Scott Frank, the director of ‘A Walk Among the Tombstones,’ wants you to know that, even though his movie stars Liam Neeson, this is not, as he puts it, ‘Taken 4.’ (Technically, ‘Taken 3’ hasn’t been released yet, but it’s probably safe if we skip ahead. The point is still taken.) And he’s right – a mystery set in 1999 against the backdrop of Y2K (of all things), ‘A Walk Among the Tombstones’ has a slower, brooding, almost noir feel to it that is not at all anything like, say, ‘Non-Stop.’ Yes, I can see why Frank wants to get the word out.
Amid all the celebrations and laughter during Sunday night's 2014 Emmy Awards, there was one larger-than-life presence that was sorely missed: the late, great Robin Williams. And following the annual In Memoriam segment to honor the famous faces we've lost over the last year, Billy Crystal took the stage to honor his longtime friend and fellow comedian in a moving and heartfelt tribute.
It's now common practice for studios to put a spin on classic fairy tales like Snow White and Sleeping Beauty, delivering the beloved and familiar stories with a twist. But way back in the 80s, Shelley Duvall was ahead of the curve, delivering quirky, dark, comedic and often bizarre retellings of classic fairy tales on her oft-forgotten Showtime series 'Faerie Tale Theatre,' in which she employed the service of well-known friends like Paul Reubens, Jeff Bridges, Helen Mirren, and even the recently departed Robin Williams
Apart from all the good spirits of the evening, every Emmys inevitably becomes a somber occasion in honoring those we've lost over the course of the year. Now, with Robin Williams' tragic suicide still weighing on the world at large, the 2014 Emmy Awards have announced that Billy Crystal will step up to honor his fallen friend in the memoriam segment of the evening.
Over the weekend, Will Leitch wrote a piece for Matter on how social media has turned celebrity death into, as Leitch puts it, “a public grieving competition.” As is usually the case with Leitch, it’s presented in a well written and well thought out manner. I enjoy reading Leitch’s writing on sports and on entertainment because he has a way of swaying me to a mindset that I had perhaps not thought of before or outright vehemently dismissed. (I think I’m overly setting this up as to quell any thought that this is a personal attack on Will, which is certainly not the case. I even attended the guy’s wedding!) Having said all that … I did find his piece on the reaction to Williams’ death as a cynical way of looking at people.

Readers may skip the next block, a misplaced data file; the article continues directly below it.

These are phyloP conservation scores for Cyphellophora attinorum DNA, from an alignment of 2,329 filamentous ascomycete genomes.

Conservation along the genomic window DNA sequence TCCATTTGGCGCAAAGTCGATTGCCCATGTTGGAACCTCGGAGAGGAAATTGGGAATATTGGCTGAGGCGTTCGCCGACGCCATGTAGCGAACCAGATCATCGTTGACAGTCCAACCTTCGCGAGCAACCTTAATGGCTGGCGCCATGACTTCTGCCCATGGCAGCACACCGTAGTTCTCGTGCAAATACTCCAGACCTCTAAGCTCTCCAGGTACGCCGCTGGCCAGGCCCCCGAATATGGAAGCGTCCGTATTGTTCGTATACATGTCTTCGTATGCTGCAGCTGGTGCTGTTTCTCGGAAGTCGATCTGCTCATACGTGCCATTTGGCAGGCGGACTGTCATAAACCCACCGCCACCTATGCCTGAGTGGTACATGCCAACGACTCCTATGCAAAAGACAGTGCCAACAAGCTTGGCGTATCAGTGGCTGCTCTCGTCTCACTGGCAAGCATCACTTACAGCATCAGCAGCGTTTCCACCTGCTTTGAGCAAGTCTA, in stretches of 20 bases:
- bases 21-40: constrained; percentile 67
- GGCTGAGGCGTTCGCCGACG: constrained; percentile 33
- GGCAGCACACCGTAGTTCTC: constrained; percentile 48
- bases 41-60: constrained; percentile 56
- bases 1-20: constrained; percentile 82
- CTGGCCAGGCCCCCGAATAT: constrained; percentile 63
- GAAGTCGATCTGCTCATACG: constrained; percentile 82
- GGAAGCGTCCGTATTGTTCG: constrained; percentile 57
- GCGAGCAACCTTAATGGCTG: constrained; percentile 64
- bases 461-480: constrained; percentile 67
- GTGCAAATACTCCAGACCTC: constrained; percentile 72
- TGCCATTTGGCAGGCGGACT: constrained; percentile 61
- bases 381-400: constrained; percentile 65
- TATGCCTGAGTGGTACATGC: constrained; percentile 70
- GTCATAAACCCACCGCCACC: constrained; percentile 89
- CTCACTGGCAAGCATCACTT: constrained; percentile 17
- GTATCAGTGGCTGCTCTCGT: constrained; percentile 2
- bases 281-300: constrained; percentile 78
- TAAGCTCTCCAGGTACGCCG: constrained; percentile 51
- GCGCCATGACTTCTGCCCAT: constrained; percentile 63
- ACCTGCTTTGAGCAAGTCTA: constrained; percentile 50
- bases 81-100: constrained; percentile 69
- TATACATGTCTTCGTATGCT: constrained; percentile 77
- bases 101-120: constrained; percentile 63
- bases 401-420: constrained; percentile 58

The best way to remember Robin Williams, one of the best actors of his generation and one of the best comedic minds of all-time, is through his work. To pay tribute, we put together this video tribute to the man and his movies.
A choked-up Jimmy Fallon took to 'The Tonight Show' last night to pay tribute to the recently passed Robin Williams, a highly emotional affair that should help squeeze one last round of tears out of Williams' many shocked and saddened fans.
During the taping of last night's 'Conan,' the heartbreaking news of Robin Williams' passing was announced. Instead of ignoring the news or saving it for tomorrow or not acknowledging it, host Conan O'Brien took it upon himself to share it with a shocked studio audience, sidekick Andy Richter, and guest Will Arnett. Still stunned and reeling from the news, the trio -- all of whom had worked with Williams in the past -- shared their thoughts on the actor and comedian.
As we struggle to make sense of the death of Robin Williams, we've spent some time here remembering him as a person and his work. We're obviously just a few of the many, many people Robin Williams touched during his lifetime. Among them are the many people he worked with over the years, from his days as a guest star on 'Happy Days' to his upcoming role in 'Night at the Museum 3.' Below are some thoughts, prayers and remembrances from friends and family who had the pleasure of knowing him both on- and off-screen.
“Can you believe Popeye is played by the guy who plays Mork?” These words from my mother blew my seven-year-old mind. That's my intro to a piece I don’t know how to write and, honestly, probably shouldn’t be writing so soon after learning about Robin Williams’ death. I only had one encounter with Williams professionally – an interview promoting ‘Happy Feet 2,’ of all things – yet there are tears coming down my face as I type this for what is essentially a stranger. Even though he’s not a stranger. Everyone knew him. This is everyone’s loss.